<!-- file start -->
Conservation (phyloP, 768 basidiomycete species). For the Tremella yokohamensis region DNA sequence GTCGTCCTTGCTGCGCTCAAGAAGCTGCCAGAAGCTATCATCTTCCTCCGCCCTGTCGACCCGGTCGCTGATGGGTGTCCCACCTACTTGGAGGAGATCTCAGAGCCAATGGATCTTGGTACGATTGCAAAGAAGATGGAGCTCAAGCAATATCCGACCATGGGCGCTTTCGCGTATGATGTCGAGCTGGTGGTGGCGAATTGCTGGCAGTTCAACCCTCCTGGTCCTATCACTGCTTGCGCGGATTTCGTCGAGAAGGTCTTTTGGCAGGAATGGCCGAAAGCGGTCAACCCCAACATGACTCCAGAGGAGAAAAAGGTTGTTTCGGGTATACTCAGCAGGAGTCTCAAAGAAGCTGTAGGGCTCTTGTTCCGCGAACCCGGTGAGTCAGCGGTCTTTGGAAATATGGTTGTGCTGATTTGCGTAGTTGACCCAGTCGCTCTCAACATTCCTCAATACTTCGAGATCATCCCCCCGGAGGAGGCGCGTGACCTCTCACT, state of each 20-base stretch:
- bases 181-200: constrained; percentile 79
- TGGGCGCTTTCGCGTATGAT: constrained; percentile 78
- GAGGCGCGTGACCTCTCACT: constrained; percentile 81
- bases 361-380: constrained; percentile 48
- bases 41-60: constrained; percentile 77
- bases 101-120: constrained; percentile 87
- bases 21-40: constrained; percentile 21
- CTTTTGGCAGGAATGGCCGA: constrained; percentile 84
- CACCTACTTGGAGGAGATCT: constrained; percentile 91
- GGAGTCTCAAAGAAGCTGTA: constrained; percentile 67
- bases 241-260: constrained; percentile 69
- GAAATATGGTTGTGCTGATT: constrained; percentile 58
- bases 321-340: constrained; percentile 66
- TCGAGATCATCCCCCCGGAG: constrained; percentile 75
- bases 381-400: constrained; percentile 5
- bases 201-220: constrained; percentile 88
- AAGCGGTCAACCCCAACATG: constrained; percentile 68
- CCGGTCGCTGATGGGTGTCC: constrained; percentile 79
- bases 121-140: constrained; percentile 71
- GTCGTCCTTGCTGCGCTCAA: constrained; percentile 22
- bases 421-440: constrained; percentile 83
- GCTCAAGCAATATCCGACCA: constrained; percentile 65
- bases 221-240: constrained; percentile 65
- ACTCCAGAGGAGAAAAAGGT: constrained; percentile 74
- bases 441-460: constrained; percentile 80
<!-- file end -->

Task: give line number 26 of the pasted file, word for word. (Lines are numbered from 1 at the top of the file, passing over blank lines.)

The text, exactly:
- bases 441-460: constrained; percentile 80